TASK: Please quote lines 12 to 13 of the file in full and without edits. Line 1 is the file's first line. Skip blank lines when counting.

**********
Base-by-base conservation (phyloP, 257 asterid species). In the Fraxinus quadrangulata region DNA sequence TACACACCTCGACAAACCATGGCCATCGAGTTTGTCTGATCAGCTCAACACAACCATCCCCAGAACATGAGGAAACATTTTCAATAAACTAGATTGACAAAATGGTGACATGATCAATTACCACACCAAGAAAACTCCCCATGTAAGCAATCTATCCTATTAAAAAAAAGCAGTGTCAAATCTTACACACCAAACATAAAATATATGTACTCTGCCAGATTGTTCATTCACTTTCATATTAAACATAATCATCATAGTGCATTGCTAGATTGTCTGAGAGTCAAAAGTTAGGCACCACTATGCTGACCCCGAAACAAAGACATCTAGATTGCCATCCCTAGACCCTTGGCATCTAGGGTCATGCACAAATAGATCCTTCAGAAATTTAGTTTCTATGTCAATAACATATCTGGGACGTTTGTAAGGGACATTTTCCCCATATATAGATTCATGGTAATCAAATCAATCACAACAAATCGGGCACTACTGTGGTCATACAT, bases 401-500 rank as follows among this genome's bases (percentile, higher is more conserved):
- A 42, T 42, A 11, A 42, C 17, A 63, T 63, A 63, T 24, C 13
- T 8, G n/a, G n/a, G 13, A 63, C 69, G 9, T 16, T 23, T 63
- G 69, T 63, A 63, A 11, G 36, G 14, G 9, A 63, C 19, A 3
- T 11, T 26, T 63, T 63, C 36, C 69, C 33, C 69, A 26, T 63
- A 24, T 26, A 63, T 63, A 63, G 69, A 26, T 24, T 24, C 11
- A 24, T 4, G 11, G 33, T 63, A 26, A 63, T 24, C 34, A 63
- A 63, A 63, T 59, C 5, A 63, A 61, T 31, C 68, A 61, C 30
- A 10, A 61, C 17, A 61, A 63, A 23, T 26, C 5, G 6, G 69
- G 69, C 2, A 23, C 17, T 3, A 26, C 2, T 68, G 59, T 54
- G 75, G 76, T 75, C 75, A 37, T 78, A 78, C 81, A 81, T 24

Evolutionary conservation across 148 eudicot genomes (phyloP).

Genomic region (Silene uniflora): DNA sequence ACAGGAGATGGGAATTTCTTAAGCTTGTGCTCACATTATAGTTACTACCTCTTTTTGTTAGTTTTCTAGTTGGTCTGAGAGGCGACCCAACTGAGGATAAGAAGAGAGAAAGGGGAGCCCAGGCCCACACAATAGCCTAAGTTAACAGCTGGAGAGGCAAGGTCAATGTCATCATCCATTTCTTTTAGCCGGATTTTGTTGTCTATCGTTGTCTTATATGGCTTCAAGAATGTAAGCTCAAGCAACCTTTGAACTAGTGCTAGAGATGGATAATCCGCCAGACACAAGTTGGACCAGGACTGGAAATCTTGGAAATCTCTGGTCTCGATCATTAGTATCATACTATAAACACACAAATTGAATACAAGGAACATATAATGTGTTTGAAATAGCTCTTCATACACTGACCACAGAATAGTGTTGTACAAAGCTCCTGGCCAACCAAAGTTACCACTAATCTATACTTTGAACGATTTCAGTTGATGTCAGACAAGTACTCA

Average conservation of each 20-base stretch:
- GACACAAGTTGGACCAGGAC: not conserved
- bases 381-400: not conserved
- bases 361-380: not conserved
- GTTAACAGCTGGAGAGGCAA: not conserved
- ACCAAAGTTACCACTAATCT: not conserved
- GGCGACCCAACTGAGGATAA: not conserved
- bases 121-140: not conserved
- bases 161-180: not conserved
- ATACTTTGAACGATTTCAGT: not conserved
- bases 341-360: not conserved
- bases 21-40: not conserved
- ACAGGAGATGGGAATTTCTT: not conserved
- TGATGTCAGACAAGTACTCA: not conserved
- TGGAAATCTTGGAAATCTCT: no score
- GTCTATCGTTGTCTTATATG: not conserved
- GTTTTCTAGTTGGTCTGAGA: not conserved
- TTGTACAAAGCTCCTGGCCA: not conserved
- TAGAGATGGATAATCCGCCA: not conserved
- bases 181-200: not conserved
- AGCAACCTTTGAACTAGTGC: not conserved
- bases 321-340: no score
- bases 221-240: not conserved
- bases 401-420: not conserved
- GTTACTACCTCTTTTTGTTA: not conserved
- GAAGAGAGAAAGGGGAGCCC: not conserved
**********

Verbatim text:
Evolutionary conservation across 148 eudicot genomes (phyloP).

Genomic region (Silene uniflora): DNA sequence ACAGGAGATGGGAATTTCTTAAGCTTGTGCTCACATTATAGTTACTACCTCTTTTTGTTAGTTTTCTAGTTGGTCTGAGAGGCGACCCAACTGAGGATAAGAAGAGAGAAAGGGGAGCCCAGGCCCACACAATAGCCTAAGTTAACAGCTGGAGAGGCAAGGTCAATGTCATCATCCATTTCTTTTAGCCGGATTTTGTTGTCTATCGTTGTCTTATATGGCTTCAAGAATGTAAGCTCAAGCAACCTTTGAACTAGTGCTAGAGATGGATAATCCGCCAGACACAAGTTGGACCAGGACTGGAAATCTTGGAAATCTCTGGTCTCGATCATTAGTATCATACTATAAACACACAAATTGAATACAAGGAACATATAATGTGTTTGAAATAGCTCTTCATACACTGACCACAGAATAGTGTTGTACAAAGCTCCTGGCCAACCAAAGTTACCACTAATCTATACTTTGAACGATTTCAGTTGATGTCAGACAAGTACTCA